Ethical approval

The study was approved by the Ethics Committee of the Faculty of Pharmaceutical Sciences, University of Jos, Nigeria. The purpose of the study was explained to all the respondents, and their verbal consents were obtained. They were also assured of confidentiality of the collected information, in addition to informing them that participation in the study was voluntary.

Data collection

A semistructured questionnaire covering all the relevant information pertaining to the study variables such as sociodemographic information, knowledge, attitude, and practice of the respondent was included. It was developed based on questions used in previous peer-reviewed published studies, and the instrument was pretested on seven respondents within the study areas, and the results were excluded from the main report of the study.

The pretested questionnaires were then self-administered to the respondents within the study areas, with special guidance given to those who were not sufficiently literate. Thereafter, the filled questionnaires were retrieved on the spot by the researcher and coded for analysis.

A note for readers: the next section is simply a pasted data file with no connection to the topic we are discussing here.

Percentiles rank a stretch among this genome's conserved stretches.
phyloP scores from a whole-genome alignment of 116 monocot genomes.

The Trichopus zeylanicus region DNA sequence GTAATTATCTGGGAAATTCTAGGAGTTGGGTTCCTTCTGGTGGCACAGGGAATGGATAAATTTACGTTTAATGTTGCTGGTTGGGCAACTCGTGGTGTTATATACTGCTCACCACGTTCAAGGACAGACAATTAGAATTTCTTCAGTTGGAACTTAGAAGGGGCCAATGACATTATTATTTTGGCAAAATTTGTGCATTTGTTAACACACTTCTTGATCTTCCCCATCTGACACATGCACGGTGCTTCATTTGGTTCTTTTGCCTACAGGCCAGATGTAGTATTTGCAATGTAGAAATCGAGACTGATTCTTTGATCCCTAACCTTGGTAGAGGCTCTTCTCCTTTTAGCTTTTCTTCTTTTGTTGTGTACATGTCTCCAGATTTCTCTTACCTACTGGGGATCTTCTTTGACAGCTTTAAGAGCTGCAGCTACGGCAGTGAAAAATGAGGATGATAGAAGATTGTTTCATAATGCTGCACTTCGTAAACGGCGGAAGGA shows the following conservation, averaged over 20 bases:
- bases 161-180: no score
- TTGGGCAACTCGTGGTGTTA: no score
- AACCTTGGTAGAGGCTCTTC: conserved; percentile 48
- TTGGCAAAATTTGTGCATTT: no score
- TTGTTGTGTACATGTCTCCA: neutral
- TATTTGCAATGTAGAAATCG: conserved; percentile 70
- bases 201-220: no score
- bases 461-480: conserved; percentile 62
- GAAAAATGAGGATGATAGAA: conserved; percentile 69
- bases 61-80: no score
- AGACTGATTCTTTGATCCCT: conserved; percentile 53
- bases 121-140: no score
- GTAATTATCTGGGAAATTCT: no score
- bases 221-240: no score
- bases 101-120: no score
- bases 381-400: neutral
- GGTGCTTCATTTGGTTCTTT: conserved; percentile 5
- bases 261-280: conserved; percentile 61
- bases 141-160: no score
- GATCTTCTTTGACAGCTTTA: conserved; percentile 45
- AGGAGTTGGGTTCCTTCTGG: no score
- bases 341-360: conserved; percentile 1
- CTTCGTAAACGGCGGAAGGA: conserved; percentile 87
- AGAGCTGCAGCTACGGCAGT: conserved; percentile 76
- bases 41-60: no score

Data analysis

The collected data were then encoded and analyzed using IBM statistical package for social sciences, version 20, to statistically describe the frequencies of occurrences of the study variables among respondents (SPSS; SPSS Inc., Chicago, Illinois, USA).

  Results Top

Respondents’ demographic characteristics

Of the 300 (100%) respondents who participated in the study, 55.30% of them were within the age brackets of 18 and 27 years, with 26.7% being in the age bracket of 28 and 37 years; most of them (58.3%) were single, whereas 34.7% were married. Most of them (30.3%) had degree as their highest academic qualification followed by diploma/NCE/CHEW (28%) and secondary certificates (27.7%) ([Table 1]).
Table 1 Demographic characteristics of respondents (N=300)

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Respondents’ awareness and sources of information on breast cancer

Most of the respondents (93%) had heard of breast cancer through different sources of information, with most of them identifying health workers and the media as their main sources of information ([Figure 1] and [Figure 2]).
Figure 1 Respondents’ awareness of breast cancer disease.

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Figure 2 Respondents’ sources of information on breast cancer.

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Respondents’ knowledge on breast cancer